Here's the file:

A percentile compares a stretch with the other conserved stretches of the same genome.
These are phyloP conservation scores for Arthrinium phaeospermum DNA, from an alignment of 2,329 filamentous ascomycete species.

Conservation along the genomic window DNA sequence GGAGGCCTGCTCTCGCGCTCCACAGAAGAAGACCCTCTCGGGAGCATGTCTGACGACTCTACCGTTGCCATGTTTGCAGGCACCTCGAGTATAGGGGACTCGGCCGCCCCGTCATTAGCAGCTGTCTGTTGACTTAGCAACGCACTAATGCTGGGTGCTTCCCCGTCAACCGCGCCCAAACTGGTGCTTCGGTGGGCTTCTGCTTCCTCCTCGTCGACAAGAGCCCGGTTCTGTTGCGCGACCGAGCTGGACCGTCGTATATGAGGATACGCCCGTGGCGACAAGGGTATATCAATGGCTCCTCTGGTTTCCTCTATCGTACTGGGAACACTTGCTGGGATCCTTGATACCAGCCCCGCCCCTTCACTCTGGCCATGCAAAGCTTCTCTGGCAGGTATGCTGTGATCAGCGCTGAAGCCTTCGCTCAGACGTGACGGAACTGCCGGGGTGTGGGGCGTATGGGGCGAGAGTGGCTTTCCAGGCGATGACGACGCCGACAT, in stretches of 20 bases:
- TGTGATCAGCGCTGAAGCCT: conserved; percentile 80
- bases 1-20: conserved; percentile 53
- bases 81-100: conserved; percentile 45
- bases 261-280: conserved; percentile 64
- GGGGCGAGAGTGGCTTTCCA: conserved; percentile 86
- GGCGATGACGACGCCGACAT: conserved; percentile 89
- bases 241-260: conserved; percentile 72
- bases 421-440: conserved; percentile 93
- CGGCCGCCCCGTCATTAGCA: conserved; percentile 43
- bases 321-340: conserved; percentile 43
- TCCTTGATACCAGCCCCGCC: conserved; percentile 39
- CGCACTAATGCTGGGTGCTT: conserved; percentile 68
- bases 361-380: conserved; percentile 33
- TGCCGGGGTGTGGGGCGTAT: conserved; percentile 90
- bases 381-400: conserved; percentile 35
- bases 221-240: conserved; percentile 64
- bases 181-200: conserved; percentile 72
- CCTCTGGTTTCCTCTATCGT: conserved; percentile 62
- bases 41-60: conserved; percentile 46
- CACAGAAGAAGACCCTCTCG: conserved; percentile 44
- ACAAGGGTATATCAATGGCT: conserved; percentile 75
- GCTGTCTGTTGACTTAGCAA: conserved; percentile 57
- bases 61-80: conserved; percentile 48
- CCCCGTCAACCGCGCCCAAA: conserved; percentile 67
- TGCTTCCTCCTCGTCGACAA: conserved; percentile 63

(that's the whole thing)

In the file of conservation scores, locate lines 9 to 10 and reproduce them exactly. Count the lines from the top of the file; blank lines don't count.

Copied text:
- GGCGATGACGACGCCGACAT: conserved; percentile 89
- bases 241-260: conserved; percentile 72